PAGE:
Taking the Bot idea one step further is to think about a system where field service agents don’t have to create a new query tied to a field service issue. A system on the back-end could factor in location, time, and other parameters to automatically push information and notifications to that field service agent. Currently, virtual assistants like Google Now tell us when we need to leave for work in order to beat the traffic. Field service assistants could help agents beat traffic, rebook appointments, communicate with customers, and also pull up necessary information, given the context in which the field service agent is working.

Voice and Natural Language Processing

The biggest issue with virtual assistants (Siri, Cortana etc.) is that they are poor at processing and understanding voice commands. Natural Language Processing has come a long way and these assistants will only get better with future updates. Most users of Alexa, Amazon’s digital assistant, are quite positive on its language processing capabilities. In field service, voice queries directed at a virtual assistant can be extremely useful in assisting field service agents search for relevant information, proceed to the next step of a service workflow, and much more. This can become even more valuable in hands-free work environments, such as in the field service van or on top of utility pole. As NLP improves, there will be the need to factor in background noise and distractions to truly make voice computing an effective tool for field service work. (Note: Elon Musk received a lot of press for a recent interview when he talked about humanity currently living in a simulation. What didn’t receive as much press is his talk about the input-output constraint. While his neural lace proposal is perhaps too advanced for this discussion, his point regarding the limited output capacity is extremely well made. It’s a worthy listen)

Video Collaboration to Augmented Reality

A lot of things get bucketed into augmented reality. The way I look at it, there are three stages of remote collaboration that build up to augmented realty

Stage 1: Two-way video collaboration – Field agent connects with back-end expert to show him/her what is being seen. The expert provides vocal commands.

Stage 2: Remote assistance – Similar to above, but expert can make gestures and more to assist field agent.

Stage 3: Augmented procedures – Instead of a remote expert providing guidance, service procedures are augmented on a field service agent’s screen to support resolution.

Stage 4: Augmented information – The first few three stages are very procedural. Stage 4 highlights how field service agents could view real-time asset performance, dashboards, and procedures, just by pointing their mobile device or by looking at the asset to be serviced.

The major challenge with augmented reality, as in the case of the tools above, is that it generally requires connectivity to work. The field service agents that need this information the most are likely to be those that work in extremely remote environments where connectivity is poor. Some of this can be solved by loading information on the mobile device, as is often done with knowledge articles, but that will not enable Stages 1,2, and 4 above.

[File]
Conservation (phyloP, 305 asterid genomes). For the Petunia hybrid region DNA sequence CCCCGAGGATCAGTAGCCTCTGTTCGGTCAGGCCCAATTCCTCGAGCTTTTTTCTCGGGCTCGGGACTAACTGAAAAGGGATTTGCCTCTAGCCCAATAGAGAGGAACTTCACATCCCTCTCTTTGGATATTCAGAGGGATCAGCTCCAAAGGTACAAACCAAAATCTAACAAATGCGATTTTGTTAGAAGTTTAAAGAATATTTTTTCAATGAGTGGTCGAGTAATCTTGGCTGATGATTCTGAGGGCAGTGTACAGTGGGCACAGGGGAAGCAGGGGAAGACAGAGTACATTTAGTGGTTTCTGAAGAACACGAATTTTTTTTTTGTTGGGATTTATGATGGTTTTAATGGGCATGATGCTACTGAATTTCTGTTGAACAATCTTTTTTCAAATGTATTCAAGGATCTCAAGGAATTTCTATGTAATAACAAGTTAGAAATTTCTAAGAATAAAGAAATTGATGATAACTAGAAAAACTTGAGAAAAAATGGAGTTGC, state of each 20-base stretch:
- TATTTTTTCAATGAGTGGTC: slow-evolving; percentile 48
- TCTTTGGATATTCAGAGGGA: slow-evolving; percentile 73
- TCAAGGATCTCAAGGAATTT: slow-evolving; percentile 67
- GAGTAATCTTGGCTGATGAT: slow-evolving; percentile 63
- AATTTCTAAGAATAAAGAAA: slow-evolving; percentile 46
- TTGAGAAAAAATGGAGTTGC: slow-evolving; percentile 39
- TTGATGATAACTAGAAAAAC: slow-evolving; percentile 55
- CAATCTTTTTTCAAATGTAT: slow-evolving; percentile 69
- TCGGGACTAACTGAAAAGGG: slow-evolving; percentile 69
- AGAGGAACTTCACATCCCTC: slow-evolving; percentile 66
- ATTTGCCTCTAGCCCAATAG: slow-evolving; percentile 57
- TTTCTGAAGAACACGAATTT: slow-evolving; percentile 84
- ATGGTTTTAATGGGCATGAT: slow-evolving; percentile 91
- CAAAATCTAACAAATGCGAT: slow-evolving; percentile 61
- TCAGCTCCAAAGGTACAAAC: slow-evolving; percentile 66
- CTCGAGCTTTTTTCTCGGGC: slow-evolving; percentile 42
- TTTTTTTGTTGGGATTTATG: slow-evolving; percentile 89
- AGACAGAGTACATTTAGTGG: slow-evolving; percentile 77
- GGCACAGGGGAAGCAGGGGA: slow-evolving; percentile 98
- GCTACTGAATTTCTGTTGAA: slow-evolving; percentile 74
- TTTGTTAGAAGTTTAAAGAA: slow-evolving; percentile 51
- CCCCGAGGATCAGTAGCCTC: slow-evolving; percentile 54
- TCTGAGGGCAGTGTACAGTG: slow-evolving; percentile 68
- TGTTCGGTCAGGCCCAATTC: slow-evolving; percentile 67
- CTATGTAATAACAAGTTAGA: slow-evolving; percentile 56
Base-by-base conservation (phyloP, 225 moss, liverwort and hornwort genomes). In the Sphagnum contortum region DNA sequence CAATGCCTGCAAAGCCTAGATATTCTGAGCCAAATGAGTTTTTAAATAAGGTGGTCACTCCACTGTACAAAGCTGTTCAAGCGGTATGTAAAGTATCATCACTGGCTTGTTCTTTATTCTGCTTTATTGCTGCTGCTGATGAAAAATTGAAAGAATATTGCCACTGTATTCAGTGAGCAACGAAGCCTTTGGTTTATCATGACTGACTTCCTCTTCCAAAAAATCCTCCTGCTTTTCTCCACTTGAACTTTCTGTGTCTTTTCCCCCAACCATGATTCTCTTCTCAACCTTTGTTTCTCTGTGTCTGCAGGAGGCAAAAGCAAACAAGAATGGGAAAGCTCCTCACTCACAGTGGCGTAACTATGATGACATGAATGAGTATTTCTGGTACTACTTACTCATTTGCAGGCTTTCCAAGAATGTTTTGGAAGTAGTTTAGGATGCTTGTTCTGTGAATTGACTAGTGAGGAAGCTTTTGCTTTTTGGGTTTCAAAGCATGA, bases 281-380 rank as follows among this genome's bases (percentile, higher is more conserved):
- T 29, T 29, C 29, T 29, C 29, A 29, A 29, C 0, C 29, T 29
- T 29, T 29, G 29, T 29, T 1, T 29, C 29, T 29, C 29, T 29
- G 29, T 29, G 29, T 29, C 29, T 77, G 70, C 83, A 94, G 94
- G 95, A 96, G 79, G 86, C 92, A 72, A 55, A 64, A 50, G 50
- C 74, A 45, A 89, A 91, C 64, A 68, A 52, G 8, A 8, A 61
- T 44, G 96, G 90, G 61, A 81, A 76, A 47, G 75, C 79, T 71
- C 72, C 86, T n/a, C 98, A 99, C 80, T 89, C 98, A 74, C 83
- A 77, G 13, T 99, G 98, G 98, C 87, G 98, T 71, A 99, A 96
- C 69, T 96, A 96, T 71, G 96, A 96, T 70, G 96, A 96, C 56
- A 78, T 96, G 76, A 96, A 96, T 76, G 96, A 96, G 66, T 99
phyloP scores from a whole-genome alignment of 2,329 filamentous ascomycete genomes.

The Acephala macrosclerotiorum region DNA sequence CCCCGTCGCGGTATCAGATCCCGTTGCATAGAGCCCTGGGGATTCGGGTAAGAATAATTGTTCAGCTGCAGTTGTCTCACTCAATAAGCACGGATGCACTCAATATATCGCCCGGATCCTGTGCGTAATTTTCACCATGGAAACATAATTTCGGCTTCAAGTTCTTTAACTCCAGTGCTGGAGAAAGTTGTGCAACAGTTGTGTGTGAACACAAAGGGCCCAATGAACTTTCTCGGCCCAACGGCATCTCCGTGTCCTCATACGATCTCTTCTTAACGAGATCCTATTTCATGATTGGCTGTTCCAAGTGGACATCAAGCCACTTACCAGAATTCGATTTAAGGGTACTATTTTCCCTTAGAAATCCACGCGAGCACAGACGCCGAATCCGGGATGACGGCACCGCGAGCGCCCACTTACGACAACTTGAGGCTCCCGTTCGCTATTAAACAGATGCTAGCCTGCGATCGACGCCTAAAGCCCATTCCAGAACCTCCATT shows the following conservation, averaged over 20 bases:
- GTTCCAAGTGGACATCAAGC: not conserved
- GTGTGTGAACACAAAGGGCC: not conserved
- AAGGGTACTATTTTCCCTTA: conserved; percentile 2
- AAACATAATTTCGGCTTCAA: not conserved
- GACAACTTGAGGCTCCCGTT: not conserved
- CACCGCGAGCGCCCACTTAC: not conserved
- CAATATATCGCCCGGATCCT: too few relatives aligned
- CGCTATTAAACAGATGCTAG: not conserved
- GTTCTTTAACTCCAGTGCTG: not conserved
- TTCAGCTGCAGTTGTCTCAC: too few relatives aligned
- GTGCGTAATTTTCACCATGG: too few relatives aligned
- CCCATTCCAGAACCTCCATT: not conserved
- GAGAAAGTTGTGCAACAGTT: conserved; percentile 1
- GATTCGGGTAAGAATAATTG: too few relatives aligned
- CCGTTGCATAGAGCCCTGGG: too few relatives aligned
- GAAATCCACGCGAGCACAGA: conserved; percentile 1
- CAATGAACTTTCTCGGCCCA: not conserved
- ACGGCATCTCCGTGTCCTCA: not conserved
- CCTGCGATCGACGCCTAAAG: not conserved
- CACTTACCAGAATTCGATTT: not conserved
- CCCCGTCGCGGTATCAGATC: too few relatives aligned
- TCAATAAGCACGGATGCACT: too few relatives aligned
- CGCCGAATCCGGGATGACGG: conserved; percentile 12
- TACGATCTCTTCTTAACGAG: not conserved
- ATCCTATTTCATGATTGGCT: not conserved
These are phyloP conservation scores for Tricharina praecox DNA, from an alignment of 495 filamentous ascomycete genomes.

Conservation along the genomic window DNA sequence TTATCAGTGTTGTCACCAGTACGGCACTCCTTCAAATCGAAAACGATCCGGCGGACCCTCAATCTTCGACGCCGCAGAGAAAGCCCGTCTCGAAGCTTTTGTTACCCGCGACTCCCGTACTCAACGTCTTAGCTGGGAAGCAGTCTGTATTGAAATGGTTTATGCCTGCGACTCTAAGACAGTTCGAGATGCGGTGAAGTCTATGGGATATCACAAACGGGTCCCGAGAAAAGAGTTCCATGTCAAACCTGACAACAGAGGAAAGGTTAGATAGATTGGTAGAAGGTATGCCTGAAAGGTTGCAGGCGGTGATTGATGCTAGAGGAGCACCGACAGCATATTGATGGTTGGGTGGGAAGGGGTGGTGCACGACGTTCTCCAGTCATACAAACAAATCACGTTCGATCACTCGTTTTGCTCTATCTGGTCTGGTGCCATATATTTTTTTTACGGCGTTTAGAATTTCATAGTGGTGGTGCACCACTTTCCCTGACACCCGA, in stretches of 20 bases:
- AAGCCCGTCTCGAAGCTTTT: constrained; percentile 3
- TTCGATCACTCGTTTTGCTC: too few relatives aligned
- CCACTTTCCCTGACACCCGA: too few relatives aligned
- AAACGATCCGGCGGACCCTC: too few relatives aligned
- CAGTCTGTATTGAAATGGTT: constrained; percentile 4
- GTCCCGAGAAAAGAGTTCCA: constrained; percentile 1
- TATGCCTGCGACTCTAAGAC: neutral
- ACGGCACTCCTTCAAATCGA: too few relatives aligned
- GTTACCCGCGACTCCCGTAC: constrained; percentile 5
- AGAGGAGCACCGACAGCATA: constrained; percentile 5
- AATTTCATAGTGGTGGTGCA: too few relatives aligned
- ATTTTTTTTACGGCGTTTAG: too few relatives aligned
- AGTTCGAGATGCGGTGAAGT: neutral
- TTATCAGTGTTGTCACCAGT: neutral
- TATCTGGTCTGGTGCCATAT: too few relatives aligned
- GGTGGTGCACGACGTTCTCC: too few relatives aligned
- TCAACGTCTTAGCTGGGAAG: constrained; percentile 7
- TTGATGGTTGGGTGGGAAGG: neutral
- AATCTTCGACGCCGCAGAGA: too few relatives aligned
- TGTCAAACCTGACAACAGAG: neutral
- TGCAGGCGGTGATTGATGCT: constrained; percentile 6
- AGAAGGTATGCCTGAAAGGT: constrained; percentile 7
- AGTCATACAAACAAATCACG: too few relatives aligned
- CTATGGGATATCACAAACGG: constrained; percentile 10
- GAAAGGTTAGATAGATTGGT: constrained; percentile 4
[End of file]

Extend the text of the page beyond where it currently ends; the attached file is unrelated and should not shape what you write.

Virtual Reality also presents an interesting solution for the field service enterprise. Based on early testing (see picture) and interviews, the VR experience is still clunky. That said, given the advancements that have already been made over the previous years and the speed at which future advancements are coming, the technology will not be a barrier. Organizations that are evaluating VR for their field service teams are doing so with an eye on training environments. With the aid of VR, technicians could work collaboratively on a virtual piece of equipment or in a virtual environment. VR would also enable a better collaboration between service and product design in ensuring that designed products consider the perspective of serviceability and new services prior to actual manufacture.

That’s the list. Once again, each one of these technology areas builds on the previous. The list also takes in the perspective of a field worker actively seeking information and assistance in his or her day-to-day tasks. That’s my get out of jail free card in not mentioning 3D printing and other tools that can also be useful.

As mentioned earlier, our research has found that most field service agents are open to new technology if it improves their day-to-day and eliminates major hurdles. This simple statement doesn’t look to minimize the role of change management. That said, newer service workers are coming in with a greater familiarity of these technologies thanks to the likes of Pokémon Go, Alexa, and more. These newer workers might even come in with the expectation of these tools being part of their day-to-day lives.

The perceived impact of new technologies on field service
Credit: The Service Council